Often overlooked, Marsch Lauds Contributions Of ‘Little Gem’ Felipe

IMAGE, MATT KREMKAU FOR EMPIRE OF SOCCER

by RUSS McKENZIE

HANOVER, N.J. – It’s been no secret that the trio of Sacha Kljestan, Dax McCarty, and Felipe are the foundation that Jesse Marsch and the New York Red Bulls have used to build the style of play they have employed all season long.

However, while McCarty and Kljestan have consistently received praise in their roles, the yeoman’s work of Felipe usually gets overlooked.

“(Felipe) is a guy I found in Switzerland. We watched him a lot and thought very highly of him. I used to call him a ‘little gem’. When he came into the first day of preseason in Montreal, I could see he was even better than we expected,” Marsch recalled after training on Tuesday.

Kljestan and Felipe, of course, have history with Marsch.  Kljestan played alongside Marsch on Bob Bradley’s Chivas USA roster, and then Marsch helped coach him while serving as an assistant coach to Bob Bradley on the U.S. Men’s team on the run up to the 2010 World Cup.

Felipe, however, played for Marsch on the Montreal Impact in their inaugural season. When Sporting Director Ali Curtis traded Eric Alexander and Ambroise Oyongo for Felipe and an allocation spot that would become Sacha Kljestan, it raised some eyebrows. But much like when Bob Bradley traded AJ Wood and a 2nd round pick in the 1998 College draft to bring Marsch with him to the Chicago Fire, Marsch knew what he was getting himself into.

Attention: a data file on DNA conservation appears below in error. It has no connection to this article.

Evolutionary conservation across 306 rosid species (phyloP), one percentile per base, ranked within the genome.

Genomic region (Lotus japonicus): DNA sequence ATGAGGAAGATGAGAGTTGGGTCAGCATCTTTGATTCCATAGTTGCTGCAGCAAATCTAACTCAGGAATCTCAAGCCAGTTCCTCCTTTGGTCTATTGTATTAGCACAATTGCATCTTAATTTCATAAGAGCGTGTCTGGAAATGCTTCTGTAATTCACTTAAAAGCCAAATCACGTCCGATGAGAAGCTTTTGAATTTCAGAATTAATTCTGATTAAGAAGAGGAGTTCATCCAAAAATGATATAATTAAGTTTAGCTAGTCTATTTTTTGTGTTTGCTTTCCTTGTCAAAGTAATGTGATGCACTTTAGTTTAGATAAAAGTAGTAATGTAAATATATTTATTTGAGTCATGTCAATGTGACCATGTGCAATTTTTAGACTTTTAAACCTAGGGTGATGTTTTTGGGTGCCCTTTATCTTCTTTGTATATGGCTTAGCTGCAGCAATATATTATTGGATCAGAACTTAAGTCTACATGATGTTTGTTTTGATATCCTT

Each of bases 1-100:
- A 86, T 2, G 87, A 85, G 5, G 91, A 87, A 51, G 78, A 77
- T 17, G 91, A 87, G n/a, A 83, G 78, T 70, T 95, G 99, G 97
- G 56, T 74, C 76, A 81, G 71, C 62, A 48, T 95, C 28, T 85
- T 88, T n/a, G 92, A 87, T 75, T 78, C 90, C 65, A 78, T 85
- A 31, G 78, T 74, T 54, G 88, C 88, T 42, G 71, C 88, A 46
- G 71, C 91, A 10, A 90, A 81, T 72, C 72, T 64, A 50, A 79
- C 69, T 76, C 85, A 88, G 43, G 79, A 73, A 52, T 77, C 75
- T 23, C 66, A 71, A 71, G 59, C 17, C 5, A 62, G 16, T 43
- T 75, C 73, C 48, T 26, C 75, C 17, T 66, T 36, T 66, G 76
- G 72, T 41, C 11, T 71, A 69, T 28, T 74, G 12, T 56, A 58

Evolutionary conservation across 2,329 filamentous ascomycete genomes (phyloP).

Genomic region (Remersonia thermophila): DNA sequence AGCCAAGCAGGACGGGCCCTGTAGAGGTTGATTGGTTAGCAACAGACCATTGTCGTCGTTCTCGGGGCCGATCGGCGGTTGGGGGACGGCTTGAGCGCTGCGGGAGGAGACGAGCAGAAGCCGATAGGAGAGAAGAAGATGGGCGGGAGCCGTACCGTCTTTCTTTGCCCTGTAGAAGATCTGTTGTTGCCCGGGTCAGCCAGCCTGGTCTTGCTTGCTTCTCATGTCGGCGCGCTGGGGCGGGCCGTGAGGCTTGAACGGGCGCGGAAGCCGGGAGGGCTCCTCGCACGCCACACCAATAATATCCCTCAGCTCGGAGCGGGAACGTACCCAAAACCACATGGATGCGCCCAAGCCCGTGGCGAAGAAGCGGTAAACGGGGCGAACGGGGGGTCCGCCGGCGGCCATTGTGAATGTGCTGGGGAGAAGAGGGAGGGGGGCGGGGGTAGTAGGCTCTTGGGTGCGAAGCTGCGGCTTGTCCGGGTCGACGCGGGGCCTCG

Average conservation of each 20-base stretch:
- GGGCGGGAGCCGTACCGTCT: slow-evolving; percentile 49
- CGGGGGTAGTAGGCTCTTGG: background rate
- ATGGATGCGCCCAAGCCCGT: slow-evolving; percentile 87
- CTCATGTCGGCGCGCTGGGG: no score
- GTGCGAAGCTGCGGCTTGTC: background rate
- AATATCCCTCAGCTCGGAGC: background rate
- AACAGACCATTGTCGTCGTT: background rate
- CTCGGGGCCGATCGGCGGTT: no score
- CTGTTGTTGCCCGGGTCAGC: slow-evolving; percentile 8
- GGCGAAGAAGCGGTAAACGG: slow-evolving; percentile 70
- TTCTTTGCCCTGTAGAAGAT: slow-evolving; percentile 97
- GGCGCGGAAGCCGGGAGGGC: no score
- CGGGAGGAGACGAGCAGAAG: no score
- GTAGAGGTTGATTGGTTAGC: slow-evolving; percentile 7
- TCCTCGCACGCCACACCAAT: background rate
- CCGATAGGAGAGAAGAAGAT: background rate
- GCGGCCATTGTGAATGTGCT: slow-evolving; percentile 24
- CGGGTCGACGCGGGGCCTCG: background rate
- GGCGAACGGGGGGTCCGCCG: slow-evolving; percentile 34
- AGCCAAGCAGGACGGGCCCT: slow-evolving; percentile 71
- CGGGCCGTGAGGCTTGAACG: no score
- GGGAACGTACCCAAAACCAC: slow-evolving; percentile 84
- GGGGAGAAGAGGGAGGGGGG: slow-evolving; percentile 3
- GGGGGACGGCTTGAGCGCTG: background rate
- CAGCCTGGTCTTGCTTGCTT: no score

“Over time I think he has shown his value (to the Red Bulls),” continued Marsch, “I think he’s grown this season as well. I’m asking him to play differently than I asked him to play in Montreal. But, I know he’s very versatile.”

Felipe has been a major contributor to the Red Bulls high press. His poise on the ball has made him an integral piece to Marsch’s game plan. His connection with the other two members of the midfield triumvirate has often exceeded expectations as Felipe has spent most of the season quietly going about his business as a pivot in the Red Bulls formation.

It is an interesting arrangement when you look at how Marsch has achieved stability in his midfield. The Red Bulls boss has swapped the roles of Kljestan and Felipe to a high level of success. Kljestan spent the majority of his professional career playing in a deep lying position, while Felipe was considered to be more of a creative central midfielder. As the season progressed, it was clear that Marsch considers Kljestan to be the #10 that Red Bulls fans have coveted for so long. That left Felipe to play from a deep lying position, often covering the most ground per match. In fact, Marsch was quick to point out that Felipe led MLS in sprint meters covered over the course of the 2015 campaign.

Felipe credits his teammates for his progression this season, but called the two other points of the triangle out specifically. “I try to learn from (my teammates) every day. Having Dax and Sacha… you can go and learn from them.”

Marsch brought Felipe into the Red Bulls fold, knowing his tendencies. He completed the puzzle by bringing in Sacha, as well as using the pieces already here. “I knew that having a guy like Dax McCarty in here meant that those were three guys that we could really rely on.”

When compared to his midfield partners, Felipe falls short in the goals and assists categories. However, he is the “Iron Horse” of the group, starting a team-high 36 matches this season, logging 3,103 minutes this season (second to Luis Robles) while adding five assists in that time.

Overall, Felipe has settled into a more subtle role in the Red Bulls midfield — but one that carries just as much importance as his teammates.

For that and much more, Marsch is happy to see the progression.

“I think Felipe has fit in really well (with the team). I think he’s grown as a person and as a player. It’s exciting to see him get to show himself in big games, and he can continue to prove to everybody how good he is.”